# Can machines predict and prevent crimes?

Perhaps better than humans!

Contrary to popular Hollywoodish imaginations, machines are yet to emerge as super-humans that can outsmart, or even match, human intelligence. But there are some arenas in which machine intelligence can support, or at times outwit, the limited neurological ability of human brain. **Predictive policing is one domain where ‘machine learning’ can support humans, to make a positive sociological impact.**

Predictive Policing refers to gathering loads of data and applying algorithms, to deduce, where and when crimes are most likely to occur. There are a few such softwares being used by police departments, across USA. **The same model can be applied to Indian cities also, given sufficient digitization of crime data.**

In particular, **“****PredPol****” **used by LAPD and Atlanta Police Department uses place, time and type of crime to create hot spot maps that help police to decide nightly patrol routes. Another ML tool, **HunchLab**, used by the NYPD & Miami Police Department focuses on social and behavioural analysis to generate predictions. According to LAPD, **significant percentage drop in burglaries are reported, after deployment of machine learning tools**. Even Sherlock Holmes would have been impressed by the logic, being used in such machine-assisted detective work!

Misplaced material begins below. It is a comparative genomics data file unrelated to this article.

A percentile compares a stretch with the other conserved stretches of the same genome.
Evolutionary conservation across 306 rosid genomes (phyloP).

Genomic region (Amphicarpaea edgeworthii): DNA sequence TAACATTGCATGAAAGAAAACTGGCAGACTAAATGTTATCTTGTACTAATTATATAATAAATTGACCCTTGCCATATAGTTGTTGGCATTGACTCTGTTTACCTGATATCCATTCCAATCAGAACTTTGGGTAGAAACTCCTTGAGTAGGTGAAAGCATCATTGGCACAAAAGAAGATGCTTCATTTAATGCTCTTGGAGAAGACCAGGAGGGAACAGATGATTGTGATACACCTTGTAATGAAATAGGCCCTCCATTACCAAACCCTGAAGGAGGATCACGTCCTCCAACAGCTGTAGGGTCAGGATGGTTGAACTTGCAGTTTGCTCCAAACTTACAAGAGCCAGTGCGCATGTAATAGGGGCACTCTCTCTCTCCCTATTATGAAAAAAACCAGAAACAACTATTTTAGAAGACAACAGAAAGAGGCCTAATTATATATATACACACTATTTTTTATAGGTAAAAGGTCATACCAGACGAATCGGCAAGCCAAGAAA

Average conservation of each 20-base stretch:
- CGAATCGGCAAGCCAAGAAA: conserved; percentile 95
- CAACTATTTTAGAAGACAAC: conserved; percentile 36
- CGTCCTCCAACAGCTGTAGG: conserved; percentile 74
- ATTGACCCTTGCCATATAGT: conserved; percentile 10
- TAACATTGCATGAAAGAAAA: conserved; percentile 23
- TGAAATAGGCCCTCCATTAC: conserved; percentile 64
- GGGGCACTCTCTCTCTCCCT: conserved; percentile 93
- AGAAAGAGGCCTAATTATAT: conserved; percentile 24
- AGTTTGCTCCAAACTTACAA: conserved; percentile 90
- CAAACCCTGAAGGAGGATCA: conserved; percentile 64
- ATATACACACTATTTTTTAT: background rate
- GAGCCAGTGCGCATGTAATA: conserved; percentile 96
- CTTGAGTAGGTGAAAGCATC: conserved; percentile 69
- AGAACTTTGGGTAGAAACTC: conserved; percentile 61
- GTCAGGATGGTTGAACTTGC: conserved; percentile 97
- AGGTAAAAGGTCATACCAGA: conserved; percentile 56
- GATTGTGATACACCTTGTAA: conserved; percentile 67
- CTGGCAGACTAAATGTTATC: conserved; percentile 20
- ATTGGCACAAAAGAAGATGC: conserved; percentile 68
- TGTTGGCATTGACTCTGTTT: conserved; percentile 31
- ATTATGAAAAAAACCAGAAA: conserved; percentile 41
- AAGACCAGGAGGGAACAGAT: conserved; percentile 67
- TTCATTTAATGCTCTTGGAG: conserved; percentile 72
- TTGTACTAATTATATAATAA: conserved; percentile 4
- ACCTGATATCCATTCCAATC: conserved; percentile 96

Let’s take a quick peek at the science behind the success of such softwares. In this case study, let’s consider the crime database of North Carolina County in US for analysis and **build a simple “linear model” on top, to predict future crimes.** As we advance further, we will find out whether such an assumption of linear relationship between features really exists, and if so, what the properties of that relationship are.

**What is a linear model?**

**A linear model assumes linear relationship between dependant and independent variables.** Dependant variable is the value we need to predict (here, Crime Rate). When dependant variable is a real value then we use linear regression model and when categorical, logistic regression model. **Since crime rate is a real value, we will use linear regression to model** the problem.